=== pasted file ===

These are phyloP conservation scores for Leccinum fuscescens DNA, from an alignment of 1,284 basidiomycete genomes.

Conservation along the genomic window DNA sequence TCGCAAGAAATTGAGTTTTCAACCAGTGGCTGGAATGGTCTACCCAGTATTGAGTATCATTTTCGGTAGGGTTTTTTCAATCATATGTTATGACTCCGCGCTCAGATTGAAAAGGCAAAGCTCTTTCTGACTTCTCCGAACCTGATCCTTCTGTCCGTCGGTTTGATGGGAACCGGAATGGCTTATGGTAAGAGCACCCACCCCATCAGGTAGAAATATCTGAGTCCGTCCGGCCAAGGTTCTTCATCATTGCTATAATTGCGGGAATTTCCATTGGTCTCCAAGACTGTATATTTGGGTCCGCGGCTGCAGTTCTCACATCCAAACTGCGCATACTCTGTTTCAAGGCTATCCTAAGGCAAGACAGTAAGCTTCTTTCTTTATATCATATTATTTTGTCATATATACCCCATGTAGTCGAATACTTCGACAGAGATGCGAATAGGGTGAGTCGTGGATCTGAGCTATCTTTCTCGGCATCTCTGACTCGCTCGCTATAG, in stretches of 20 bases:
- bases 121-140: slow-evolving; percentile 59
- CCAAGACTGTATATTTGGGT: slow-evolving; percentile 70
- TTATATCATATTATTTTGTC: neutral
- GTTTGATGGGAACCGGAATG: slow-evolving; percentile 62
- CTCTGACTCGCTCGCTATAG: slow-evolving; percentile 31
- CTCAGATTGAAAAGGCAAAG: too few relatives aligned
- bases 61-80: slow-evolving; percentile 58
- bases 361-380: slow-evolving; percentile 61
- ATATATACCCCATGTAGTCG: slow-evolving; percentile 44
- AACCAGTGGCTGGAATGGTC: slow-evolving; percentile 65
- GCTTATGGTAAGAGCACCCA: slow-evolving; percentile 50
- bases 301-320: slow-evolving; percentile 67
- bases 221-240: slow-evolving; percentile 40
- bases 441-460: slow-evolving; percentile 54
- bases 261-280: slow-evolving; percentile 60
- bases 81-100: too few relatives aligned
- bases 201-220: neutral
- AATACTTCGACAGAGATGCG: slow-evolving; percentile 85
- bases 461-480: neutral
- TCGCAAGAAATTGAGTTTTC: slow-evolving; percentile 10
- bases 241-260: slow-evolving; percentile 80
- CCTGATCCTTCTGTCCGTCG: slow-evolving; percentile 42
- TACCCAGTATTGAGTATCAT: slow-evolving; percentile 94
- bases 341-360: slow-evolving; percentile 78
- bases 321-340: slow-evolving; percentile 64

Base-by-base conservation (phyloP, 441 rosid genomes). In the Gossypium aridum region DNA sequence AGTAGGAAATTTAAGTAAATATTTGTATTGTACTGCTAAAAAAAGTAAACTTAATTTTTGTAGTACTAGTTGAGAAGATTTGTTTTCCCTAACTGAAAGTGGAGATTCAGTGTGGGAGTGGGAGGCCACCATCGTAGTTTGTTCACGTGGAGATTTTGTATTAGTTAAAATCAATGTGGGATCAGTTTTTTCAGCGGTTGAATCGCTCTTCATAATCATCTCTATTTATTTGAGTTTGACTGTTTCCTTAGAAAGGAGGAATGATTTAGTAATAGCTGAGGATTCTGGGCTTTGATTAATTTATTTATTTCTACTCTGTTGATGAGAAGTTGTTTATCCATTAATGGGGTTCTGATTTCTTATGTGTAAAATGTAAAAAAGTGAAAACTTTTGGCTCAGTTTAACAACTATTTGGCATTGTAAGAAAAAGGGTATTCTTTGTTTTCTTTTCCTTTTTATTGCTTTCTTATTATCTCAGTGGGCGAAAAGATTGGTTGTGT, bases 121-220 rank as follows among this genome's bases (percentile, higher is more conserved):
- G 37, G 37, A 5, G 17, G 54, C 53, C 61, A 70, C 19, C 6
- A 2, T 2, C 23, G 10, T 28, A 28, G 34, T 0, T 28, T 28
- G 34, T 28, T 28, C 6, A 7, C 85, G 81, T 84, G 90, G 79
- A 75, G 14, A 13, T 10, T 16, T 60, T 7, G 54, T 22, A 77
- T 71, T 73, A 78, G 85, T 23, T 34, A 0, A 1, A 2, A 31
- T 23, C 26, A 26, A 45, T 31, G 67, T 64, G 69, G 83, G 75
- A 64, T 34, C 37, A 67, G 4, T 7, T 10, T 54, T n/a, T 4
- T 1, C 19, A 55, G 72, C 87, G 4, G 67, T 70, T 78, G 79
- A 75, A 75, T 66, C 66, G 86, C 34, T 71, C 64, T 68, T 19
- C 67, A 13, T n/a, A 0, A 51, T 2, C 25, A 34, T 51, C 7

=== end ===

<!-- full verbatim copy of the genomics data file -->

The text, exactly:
These are phyloP conservation scores for Leccinum fuscescens DNA, from an alignment of 1,284 basidiomycete genomes.

Conservation along the genomic window DNA sequence TCGCAAGAAATTGAGTTTTCAACCAGTGGCTGGAATGGTCTACCCAGTATTGAGTATCATTTTCGGTAGGGTTTTTTCAATCATATGTTATGACTCCGCGCTCAGATTGAAAAGGCAAAGCTCTTTCTGACTTCTCCGAACCTGATCCTTCTGTCCGTCGGTTTGATGGGAACCGGAATGGCTTATGGTAAGAGCACCCACCCCATCAGGTAGAAATATCTGAGTCCGTCCGGCCAAGGTTCTTCATCATTGCTATAATTGCGGGAATTTCCATTGGTCTCCAAGACTGTATATTTGGGTCCGCGGCTGCAGTTCTCACATCCAAACTGCGCATACTCTGTTTCAAGGCTATCCTAAGGCAAGACAGTAAGCTTCTTTCTTTATATCATATTATTTTGTCATATATACCCCATGTAGTCGAATACTTCGACAGAGATGCGAATAGGGTGAGTCGTGGATCTGAGCTATCTTTCTCGGCATCTCTGACTCGCTCGCTATAG, in stretches of 20 bases:
- bases 121-140: slow-evolving; percentile 59
- CCAAGACTGTATATTTGGGT: slow-evolving; percentile 70
- TTATATCATATTATTTTGTC: neutral
- GTTTGATGGGAACCGGAATG: slow-evolving; percentile 62
- CTCTGACTCGCTCGCTATAG: slow-evolving; percentile 31
- CTCAGATTGAAAAGGCAAAG: too few relatives aligned
- bases 61-80: slow-evolving; percentile 58
- bases 361-380: slow-evolving; percentile 61
- ATATATACCCCATGTAGTCG: slow-evolving; percentile 44
- AACCAGTGGCTGGAATGGTC: slow-evolving; percentile 65
- GCTTATGGTAAGAGCACCCA: slow-evolving; percentile 50
- bases 301-320: slow-evolving; percentile 67
- bases 221-240: slow-evolving; percentile 40
- bases 441-460: slow-evolving; percentile 54
- bases 261-280: slow-evolving; percentile 60
- bases 81-100: too few relatives aligned
- bases 201-220: neutral
- AATACTTCGACAGAGATGCG: slow-evolving; percentile 85
- bases 461-480: neutral
- TCGCAAGAAATTGAGTTTTC: slow-evolving; percentile 10
- bases 241-260: slow-evolving; percentile 80
- CCTGATCCTTCTGTCCGTCG: slow-evolving; percentile 42
- TACCCAGTATTGAGTATCAT: slow-evolving; percentile 94
- bases 341-360: slow-evolving; percentile 78
- bases 321-340: slow-evolving; percentile 64

Base-by-base conservation (phyloP, 441 rosid genomes). In the Gossypium aridum region DNA sequence AGTAGGAAATTTAAGTAAATATTTGTATTGTACTGCTAAAAAAAGTAAACTTAATTTTTGTAGTACTAGTTGAGAAGATTTGTTTTCCCTAACTGAAAGTGGAGATTCAGTGTGGGAGTGGGAGGCCACCATCGTAGTTTGTTCACGTGGAGATTTTGTATTAGTTAAAATCAATGTGGGATCAGTTTTTTCAGCGGTTGAATCGCTCTTCATAATCATCTCTATTTATTTGAGTTTGACTGTTTCCTTAGAAAGGAGGAATGATTTAGTAATAGCTGAGGATTCTGGGCTTTGATTAATTTATTTATTTCTACTCTGTTGATGAGAAGTTGTTTATCCATTAATGGGGTTCTGATTTCTTATGTGTAAAATGTAAAAAAGTGAAAACTTTTGGCTCAGTTTAACAACTATTTGGCATTGTAAGAAAAAGGGTATTCTTTGTTTTCTTTTCCTTTTTATTGCTTTCTTATTATCTCAGTGGGCGAAAAGATTGGTTGTGT, bases 121-220 rank as follows among this genome's bases (percentile, higher is more conserved):
- G 37, G 37, A 5, G 17, G 54, C 53, C 61, A 70, C 19, C 6
- A 2, T 2, C 23, G 10, T 28, A 28, G 34, T 0, T 28, T 28
- G 34, T 28, T 28, C 6, A 7, C 85, G 81, T 84, G 90, G 79
- A 75, G 14, A 13, T 10, T 16, T 60, T 7, G 54, T 22, A 77
- T 71, T 73, A 78, G 85, T 23, T 34, A 0, A 1, A 2, A 31
- T 23, C 26, A 26, A 45, T 31, G 67, T 64, G 69, G 83, G 75
- A 64, T 34, C 37, A 67, G 4, T 7, T 10, T 54, T n/a, T 4
- T 1, C 19, A 55, G 72, C 87, G 4, G 67, T 70, T 78, G 79
- A 75, A 75, T 66, C 66, G 86, C 34, T 71, C 64, T 68, T 19
- C 67, A 13, T n/a, A 0, A 51, T 2, C 25, A 34, T 51, C 7